The Lowdown On Bitcoin

The Lowdown On Bitcoin

Bitcoins have funded drug habits and made a poor student into a millioniare, but what the shit actually are they?

After Perth’s favourite party-time website Silk Road was busted, Bitcoins were a hot topic on the internet. A few weeks ago a Norweigen student who purchased $27 worth of Bitcoins (5,500 units) in 2009 and forgot about them, discovered that four years later his impulse purchase was worth close to $886,000 (right now it’s worth $3.7 million). Then yesterday, after a Senate meeting in the US that ruled Bitcoin was a legal currency, the price skyrocketed to around $800 per Bitcoin.

If you’ve ever tried to look up what a Bitcoin actually is, a simple Google search on the matter will have your head spinning with terms like ‘decentralisation’, ‘distributed consensus system’, and ‘cryptocurrency’. So in plain English, here is a simple breakdown of exactly what this coin is all about.

It’s a bit of code.

Basically, Bitcoin is a computer algorithm. Very high powered computers spend time solving complicated mathematic puzzles in order to gain a prize of a Bitcoin in a process called ‘mining’. Anyone can mine for Bitcoin, but your plastic Macbook isn’t going to be up to the task, you’ll need an extremely high powered computer and an awful lot of electricity. Not to mention a little coding know-how. But once you have your hands on it you will literally possess digital gold.

Bitcoin is just like gold in the real world.

There is a limited supply of Bitcoin, just like there is a limited supply of gold in the earth. Once every last Bitcoin has been mined, there is no more. Given that it’s a made-up currency inside a computer, this is quite astounding. The same algorithms that allow you to mine in the first place will stop processing once the entire supply of Bitcoin has been mined. For the numbers nerds there are exactly 2.1 quadrillion indivisible units of value.

And since a Bitcoin acts like gold, you physically keep it on your smartphone or computer, not a centralised internet bank. This is kind of like keeping a file on a USB stick. So in other words, if you were in the midst of a bitter divorce, an evil spouse couldn’t freeze the joint account. On the downside, if someone robs you, they really rob you.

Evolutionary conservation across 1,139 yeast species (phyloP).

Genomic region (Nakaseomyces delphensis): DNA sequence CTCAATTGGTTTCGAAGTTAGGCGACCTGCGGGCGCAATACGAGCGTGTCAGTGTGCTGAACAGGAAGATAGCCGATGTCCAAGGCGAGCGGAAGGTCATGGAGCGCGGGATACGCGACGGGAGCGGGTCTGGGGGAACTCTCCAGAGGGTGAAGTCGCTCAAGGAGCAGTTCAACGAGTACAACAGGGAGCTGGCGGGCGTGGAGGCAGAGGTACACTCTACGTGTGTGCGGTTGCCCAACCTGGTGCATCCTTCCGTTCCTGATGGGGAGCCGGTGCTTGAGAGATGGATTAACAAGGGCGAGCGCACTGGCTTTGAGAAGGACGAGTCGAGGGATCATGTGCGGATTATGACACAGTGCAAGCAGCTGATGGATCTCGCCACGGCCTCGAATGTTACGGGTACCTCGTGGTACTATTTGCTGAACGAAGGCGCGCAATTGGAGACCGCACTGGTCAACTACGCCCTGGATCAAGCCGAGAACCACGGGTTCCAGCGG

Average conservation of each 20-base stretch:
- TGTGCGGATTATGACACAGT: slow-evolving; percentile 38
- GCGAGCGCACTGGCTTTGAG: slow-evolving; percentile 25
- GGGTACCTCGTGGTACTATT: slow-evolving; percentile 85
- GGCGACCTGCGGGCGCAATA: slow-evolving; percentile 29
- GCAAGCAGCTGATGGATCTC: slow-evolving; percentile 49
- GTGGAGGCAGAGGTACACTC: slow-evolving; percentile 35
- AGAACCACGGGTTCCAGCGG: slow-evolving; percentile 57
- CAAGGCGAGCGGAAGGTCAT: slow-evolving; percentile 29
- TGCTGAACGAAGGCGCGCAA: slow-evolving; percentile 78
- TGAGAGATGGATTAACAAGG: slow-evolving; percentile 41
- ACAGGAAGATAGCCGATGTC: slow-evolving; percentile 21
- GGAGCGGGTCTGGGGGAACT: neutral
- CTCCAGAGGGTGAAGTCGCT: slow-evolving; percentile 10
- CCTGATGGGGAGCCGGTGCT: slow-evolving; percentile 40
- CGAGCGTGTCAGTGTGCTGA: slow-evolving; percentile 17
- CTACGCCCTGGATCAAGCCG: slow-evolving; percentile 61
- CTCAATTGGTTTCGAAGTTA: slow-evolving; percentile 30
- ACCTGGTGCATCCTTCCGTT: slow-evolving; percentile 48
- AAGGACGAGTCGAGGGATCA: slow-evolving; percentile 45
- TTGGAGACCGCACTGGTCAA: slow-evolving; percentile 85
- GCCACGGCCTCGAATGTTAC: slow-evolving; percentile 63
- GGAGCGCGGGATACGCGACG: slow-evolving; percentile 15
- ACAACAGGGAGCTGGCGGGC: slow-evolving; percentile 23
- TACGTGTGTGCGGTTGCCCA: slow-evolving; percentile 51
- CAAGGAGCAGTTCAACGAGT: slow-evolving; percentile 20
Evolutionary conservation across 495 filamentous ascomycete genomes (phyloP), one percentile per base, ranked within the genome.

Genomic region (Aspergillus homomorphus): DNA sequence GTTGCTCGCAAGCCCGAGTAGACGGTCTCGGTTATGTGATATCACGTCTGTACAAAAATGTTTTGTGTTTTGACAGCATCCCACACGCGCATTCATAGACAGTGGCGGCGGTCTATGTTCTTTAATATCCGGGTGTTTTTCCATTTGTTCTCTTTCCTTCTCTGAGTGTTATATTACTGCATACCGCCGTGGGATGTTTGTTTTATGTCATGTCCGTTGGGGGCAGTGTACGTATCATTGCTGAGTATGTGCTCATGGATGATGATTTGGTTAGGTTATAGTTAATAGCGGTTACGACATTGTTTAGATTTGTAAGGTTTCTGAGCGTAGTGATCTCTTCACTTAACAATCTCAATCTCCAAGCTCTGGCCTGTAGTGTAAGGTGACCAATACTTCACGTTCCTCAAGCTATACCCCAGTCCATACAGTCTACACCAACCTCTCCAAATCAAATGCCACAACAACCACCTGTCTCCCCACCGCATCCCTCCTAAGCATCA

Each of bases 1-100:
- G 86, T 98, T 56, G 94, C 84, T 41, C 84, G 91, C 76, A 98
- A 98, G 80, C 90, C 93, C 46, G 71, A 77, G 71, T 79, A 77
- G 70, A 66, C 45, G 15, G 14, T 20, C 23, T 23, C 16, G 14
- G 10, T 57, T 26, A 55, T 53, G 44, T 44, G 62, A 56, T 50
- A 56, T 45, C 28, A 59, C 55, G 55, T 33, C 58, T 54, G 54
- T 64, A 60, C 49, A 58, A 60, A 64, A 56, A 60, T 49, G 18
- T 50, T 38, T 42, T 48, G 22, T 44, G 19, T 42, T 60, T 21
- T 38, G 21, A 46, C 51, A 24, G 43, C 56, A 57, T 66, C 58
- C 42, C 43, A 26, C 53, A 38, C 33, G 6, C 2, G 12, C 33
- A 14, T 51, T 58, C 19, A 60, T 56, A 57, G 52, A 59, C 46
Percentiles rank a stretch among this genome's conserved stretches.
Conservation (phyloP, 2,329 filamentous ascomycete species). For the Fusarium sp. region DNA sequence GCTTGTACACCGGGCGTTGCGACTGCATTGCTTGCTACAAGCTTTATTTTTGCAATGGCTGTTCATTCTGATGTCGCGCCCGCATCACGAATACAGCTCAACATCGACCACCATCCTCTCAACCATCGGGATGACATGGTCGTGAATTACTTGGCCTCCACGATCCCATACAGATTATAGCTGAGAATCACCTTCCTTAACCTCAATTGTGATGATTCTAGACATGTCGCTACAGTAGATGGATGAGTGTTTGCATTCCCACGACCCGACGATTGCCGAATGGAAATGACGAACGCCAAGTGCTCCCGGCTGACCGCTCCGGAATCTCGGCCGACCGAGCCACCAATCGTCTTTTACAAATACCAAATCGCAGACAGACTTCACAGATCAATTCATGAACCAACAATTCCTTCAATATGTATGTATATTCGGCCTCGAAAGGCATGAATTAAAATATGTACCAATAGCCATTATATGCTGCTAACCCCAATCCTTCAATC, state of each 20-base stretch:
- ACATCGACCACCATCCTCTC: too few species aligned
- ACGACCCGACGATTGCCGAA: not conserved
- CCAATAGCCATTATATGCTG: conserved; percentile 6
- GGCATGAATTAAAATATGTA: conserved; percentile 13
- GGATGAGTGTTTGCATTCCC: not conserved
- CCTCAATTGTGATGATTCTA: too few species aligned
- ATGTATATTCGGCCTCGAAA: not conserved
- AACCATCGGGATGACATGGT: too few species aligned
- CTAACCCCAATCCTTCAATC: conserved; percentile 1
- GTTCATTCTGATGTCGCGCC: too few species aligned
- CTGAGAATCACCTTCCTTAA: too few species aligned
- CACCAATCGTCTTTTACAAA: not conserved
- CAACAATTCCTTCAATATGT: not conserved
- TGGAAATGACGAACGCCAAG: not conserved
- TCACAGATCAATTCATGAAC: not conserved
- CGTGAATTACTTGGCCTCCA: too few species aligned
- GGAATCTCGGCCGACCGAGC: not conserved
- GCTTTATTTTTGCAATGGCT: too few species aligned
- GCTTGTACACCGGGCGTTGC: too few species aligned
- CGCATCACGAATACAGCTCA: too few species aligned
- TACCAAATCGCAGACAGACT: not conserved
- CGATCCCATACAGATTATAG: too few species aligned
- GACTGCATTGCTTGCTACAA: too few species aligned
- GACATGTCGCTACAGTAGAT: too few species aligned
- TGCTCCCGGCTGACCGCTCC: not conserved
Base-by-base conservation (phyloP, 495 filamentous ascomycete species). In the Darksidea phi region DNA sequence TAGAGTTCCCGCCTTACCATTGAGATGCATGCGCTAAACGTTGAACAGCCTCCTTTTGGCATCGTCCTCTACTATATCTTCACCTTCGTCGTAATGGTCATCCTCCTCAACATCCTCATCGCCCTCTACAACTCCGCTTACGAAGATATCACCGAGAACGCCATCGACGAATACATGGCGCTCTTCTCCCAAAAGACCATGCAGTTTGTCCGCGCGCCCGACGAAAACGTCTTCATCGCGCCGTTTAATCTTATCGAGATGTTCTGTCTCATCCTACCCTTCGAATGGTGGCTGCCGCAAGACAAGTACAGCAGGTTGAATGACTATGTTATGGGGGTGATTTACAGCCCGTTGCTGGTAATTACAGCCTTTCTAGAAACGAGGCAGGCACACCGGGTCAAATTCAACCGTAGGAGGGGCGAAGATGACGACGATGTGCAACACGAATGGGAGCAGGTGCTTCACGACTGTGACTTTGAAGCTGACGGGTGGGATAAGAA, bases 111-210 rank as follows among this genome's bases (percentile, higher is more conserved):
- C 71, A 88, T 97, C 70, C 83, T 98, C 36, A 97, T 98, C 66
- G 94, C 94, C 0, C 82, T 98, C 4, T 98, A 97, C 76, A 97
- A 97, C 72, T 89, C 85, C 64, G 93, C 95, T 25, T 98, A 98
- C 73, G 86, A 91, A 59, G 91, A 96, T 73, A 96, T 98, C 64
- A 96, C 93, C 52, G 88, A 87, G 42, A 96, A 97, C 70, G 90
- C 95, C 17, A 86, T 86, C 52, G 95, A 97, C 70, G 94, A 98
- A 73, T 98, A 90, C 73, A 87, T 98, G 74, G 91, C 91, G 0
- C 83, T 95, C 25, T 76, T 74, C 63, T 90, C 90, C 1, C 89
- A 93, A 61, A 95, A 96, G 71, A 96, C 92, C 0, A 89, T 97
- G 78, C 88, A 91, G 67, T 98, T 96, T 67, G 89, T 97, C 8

How does it have value?

If you’re thinking to yourself, but wait a minute, without a bank, how is the value of a bitcoin determined in the real world? Quite simply, it’s worth what someone will trade you for it. The whole idea of Bitcoin was made a reality when someone accepted 10,000 bitcoins for two pizzas. Now that the community of Bitcoin has grown and value has increased that sum would get you roughly AUD$6.7 million today. Or 670,000 pizzas.

It’s counterfeit proof.

Every single Bitcoin and Bitcoin transaction has a unique code. Every time a transaction is made anywhere in the world a record of it is made in an open ledger book, kind of like the ones old-school shopkeepers used to have. So in a similar way that you can’t scan a concert ticket twice for double entry, any time a copy is made the network will detect a double spend which makes counterfeiting impossible. Furthermore the actual system itself is indestructible since there are no banks or governing bodies to shut the system down. So long as there is internet, there is Bitcoin.

Get me some Bitcoin.

So how does one get a share of Bitcoin goodness? You can very easily just buy existing Bitcoin through their website or a Bitcoin broker. Or if you’re willing to fly to Vancouver, you could buy and withdraw Bitcoin from the first and only Bitcoin ATM in the world. But buyers beware, this currency fluctuates wildly in value and while you could wake up one day and have enough money to buy a house, you’re also just as likely to wake up and no longer be able to afford a cup of coffee.

Fun Fact: Right now one Bitcoin is worth $665.10. After the seizure of Silk Road, the price of Bitcoin dropped to around $50 overnight in value as people offloaded the currency to avoid being targeted by the FBI. When I decided to write this article last week, Bitcoin was worth around $225 -  it has more than doubled in price in a single week.

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